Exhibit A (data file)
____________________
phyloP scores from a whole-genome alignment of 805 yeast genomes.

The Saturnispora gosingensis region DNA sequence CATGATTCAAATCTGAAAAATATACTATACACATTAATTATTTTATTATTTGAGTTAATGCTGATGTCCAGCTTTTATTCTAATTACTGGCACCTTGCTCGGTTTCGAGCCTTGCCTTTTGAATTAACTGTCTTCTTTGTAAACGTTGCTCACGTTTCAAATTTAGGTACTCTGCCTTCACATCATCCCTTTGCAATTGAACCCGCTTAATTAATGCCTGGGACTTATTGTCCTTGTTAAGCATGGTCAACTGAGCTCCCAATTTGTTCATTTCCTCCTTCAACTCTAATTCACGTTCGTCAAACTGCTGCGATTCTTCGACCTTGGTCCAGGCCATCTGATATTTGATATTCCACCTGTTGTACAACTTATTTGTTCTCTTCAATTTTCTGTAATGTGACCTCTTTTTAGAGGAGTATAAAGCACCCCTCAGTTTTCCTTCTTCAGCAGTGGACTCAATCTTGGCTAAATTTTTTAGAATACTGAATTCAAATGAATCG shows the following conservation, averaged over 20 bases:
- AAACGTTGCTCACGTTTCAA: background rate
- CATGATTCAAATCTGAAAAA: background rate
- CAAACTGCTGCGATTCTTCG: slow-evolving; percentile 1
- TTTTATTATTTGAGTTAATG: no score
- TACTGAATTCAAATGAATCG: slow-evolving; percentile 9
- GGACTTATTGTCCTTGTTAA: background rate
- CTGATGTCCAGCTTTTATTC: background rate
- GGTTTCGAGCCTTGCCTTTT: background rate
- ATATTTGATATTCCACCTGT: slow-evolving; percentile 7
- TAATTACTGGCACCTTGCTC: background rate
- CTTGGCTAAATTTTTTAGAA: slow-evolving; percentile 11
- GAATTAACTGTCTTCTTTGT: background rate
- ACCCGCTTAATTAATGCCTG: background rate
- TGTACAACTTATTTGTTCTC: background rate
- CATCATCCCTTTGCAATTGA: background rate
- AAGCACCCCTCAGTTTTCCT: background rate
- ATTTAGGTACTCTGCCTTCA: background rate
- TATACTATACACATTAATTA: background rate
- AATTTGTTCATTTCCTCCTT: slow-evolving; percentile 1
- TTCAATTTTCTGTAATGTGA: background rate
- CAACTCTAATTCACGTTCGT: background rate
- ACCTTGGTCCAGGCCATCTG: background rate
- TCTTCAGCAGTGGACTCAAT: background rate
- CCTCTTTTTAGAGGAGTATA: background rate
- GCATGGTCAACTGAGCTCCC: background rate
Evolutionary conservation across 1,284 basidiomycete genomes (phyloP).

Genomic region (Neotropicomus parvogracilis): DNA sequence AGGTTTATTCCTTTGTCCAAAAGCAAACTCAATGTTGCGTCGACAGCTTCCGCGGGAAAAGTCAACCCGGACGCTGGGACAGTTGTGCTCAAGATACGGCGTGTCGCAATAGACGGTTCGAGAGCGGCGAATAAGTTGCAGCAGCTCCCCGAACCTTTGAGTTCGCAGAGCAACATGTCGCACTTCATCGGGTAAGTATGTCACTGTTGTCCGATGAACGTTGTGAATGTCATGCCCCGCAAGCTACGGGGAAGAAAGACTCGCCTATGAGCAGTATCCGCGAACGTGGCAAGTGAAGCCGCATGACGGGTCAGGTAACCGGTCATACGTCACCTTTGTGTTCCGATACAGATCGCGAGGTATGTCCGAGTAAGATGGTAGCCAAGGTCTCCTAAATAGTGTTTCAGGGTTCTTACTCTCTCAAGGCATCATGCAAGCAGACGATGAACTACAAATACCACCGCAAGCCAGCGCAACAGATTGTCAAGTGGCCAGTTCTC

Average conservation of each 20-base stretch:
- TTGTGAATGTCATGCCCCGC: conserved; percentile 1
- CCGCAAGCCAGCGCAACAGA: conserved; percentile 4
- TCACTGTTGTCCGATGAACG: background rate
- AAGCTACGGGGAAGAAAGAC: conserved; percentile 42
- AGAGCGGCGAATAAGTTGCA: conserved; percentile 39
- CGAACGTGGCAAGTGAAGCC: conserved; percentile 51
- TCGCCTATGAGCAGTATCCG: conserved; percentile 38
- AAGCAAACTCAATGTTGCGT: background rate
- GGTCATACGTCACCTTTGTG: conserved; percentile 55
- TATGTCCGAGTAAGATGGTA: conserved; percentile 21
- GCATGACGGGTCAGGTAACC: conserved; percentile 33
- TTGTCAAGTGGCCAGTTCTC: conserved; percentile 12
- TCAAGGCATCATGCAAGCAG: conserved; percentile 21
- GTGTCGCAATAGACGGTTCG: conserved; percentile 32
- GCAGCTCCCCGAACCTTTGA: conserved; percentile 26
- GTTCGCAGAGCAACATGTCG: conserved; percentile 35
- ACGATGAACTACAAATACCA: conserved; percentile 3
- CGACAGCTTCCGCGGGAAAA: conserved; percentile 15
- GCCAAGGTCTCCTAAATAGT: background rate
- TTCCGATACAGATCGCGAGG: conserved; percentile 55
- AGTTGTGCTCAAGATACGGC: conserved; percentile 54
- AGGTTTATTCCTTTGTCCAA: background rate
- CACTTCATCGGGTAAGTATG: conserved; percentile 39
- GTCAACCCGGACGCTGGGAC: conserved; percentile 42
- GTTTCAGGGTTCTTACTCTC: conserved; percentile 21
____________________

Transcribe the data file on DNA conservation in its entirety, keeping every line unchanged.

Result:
phyloP scores from a whole-genome alignment of 805 yeast genomes.

The Saturnispora gosingensis region DNA sequence CATGATTCAAATCTGAAAAATATACTATACACATTAATTATTTTATTATTTGAGTTAATGCTGATGTCCAGCTTTTATTCTAATTACTGGCACCTTGCTCGGTTTCGAGCCTTGCCTTTTGAATTAACTGTCTTCTTTGTAAACGTTGCTCACGTTTCAAATTTAGGTACTCTGCCTTCACATCATCCCTTTGCAATTGAACCCGCTTAATTAATGCCTGGGACTTATTGTCCTTGTTAAGCATGGTCAACTGAGCTCCCAATTTGTTCATTTCCTCCTTCAACTCTAATTCACGTTCGTCAAACTGCTGCGATTCTTCGACCTTGGTCCAGGCCATCTGATATTTGATATTCCACCTGTTGTACAACTTATTTGTTCTCTTCAATTTTCTGTAATGTGACCTCTTTTTAGAGGAGTATAAAGCACCCCTCAGTTTTCCTTCTTCAGCAGTGGACTCAATCTTGGCTAAATTTTTTAGAATACTGAATTCAAATGAATCG shows the following conservation, averaged over 20 bases:
- AAACGTTGCTCACGTTTCAA: background rate
- CATGATTCAAATCTGAAAAA: background rate
- CAAACTGCTGCGATTCTTCG: slow-evolving; percentile 1
- TTTTATTATTTGAGTTAATG: no score
- TACTGAATTCAAATGAATCG: slow-evolving; percentile 9
- GGACTTATTGTCCTTGTTAA: background rate
- CTGATGTCCAGCTTTTATTC: background rate
- GGTTTCGAGCCTTGCCTTTT: background rate
- ATATTTGATATTCCACCTGT: slow-evolving; percentile 7
- TAATTACTGGCACCTTGCTC: background rate
- CTTGGCTAAATTTTTTAGAA: slow-evolving; percentile 11
- GAATTAACTGTCTTCTTTGT: background rate
- ACCCGCTTAATTAATGCCTG: background rate
- TGTACAACTTATTTGTTCTC: background rate
- CATCATCCCTTTGCAATTGA: background rate
- AAGCACCCCTCAGTTTTCCT: background rate
- ATTTAGGTACTCTGCCTTCA: background rate
- TATACTATACACATTAATTA: background rate
- AATTTGTTCATTTCCTCCTT: slow-evolving; percentile 1
- TTCAATTTTCTGTAATGTGA: background rate
- CAACTCTAATTCACGTTCGT: background rate
- ACCTTGGTCCAGGCCATCTG: background rate
- TCTTCAGCAGTGGACTCAAT: background rate
- CCTCTTTTTAGAGGAGTATA: background rate
- GCATGGTCAACTGAGCTCCC: background rate
Evolutionary conservation across 1,284 basidiomycete genomes (phyloP).

Genomic region (Neotropicomus parvogracilis): DNA sequence AGGTTTATTCCTTTGTCCAAAAGCAAACTCAATGTTGCGTCGACAGCTTCCGCGGGAAAAGTCAACCCGGACGCTGGGACAGTTGTGCTCAAGATACGGCGTGTCGCAATAGACGGTTCGAGAGCGGCGAATAAGTTGCAGCAGCTCCCCGAACCTTTGAGTTCGCAGAGCAACATGTCGCACTTCATCGGGTAAGTATGTCACTGTTGTCCGATGAACGTTGTGAATGTCATGCCCCGCAAGCTACGGGGAAGAAAGACTCGCCTATGAGCAGTATCCGCGAACGTGGCAAGTGAAGCCGCATGACGGGTCAGGTAACCGGTCATACGTCACCTTTGTGTTCCGATACAGATCGCGAGGTATGTCCGAGTAAGATGGTAGCCAAGGTCTCCTAAATAGTGTTTCAGGGTTCTTACTCTCTCAAGGCATCATGCAAGCAGACGATGAACTACAAATACCACCGCAAGCCAGCGCAACAGATTGTCAAGTGGCCAGTTCTC

Average conservation of each 20-base stretch:
- TTGTGAATGTCATGCCCCGC: conserved; percentile 1
- CCGCAAGCCAGCGCAACAGA: conserved; percentile 4
- TCACTGTTGTCCGATGAACG: background rate
- AAGCTACGGGGAAGAAAGAC: conserved; percentile 42
- AGAGCGGCGAATAAGTTGCA: conserved; percentile 39
- CGAACGTGGCAAGTGAAGCC: conserved; percentile 51
- TCGCCTATGAGCAGTATCCG: conserved; percentile 38
- AAGCAAACTCAATGTTGCGT: background rate
- GGTCATACGTCACCTTTGTG: conserved; percentile 55
- TATGTCCGAGTAAGATGGTA: conserved; percentile 21
- GCATGACGGGTCAGGTAACC: conserved; percentile 33
- TTGTCAAGTGGCCAGTTCTC: conserved; percentile 12
- TCAAGGCATCATGCAAGCAG: conserved; percentile 21
- GTGTCGCAATAGACGGTTCG: conserved; percentile 32
- GCAGCTCCCCGAACCTTTGA: conserved; percentile 26
- GTTCGCAGAGCAACATGTCG: conserved; percentile 35
- ACGATGAACTACAAATACCA: conserved; percentile 3
- CGACAGCTTCCGCGGGAAAA: conserved; percentile 15
- GCCAAGGTCTCCTAAATAGT: background rate
- TTCCGATACAGATCGCGAGG: conserved; percentile 55
- AGTTGTGCTCAAGATACGGC: conserved; percentile 54
- AGGTTTATTCCTTTGTCCAA: background rate
- CACTTCATCGGGTAAGTATG: conserved; percentile 39
- GTCAACCCGGACGCTGGGAC: conserved; percentile 42
- GTTTCAGGGTTCTTACTCTC: conserved; percentile 21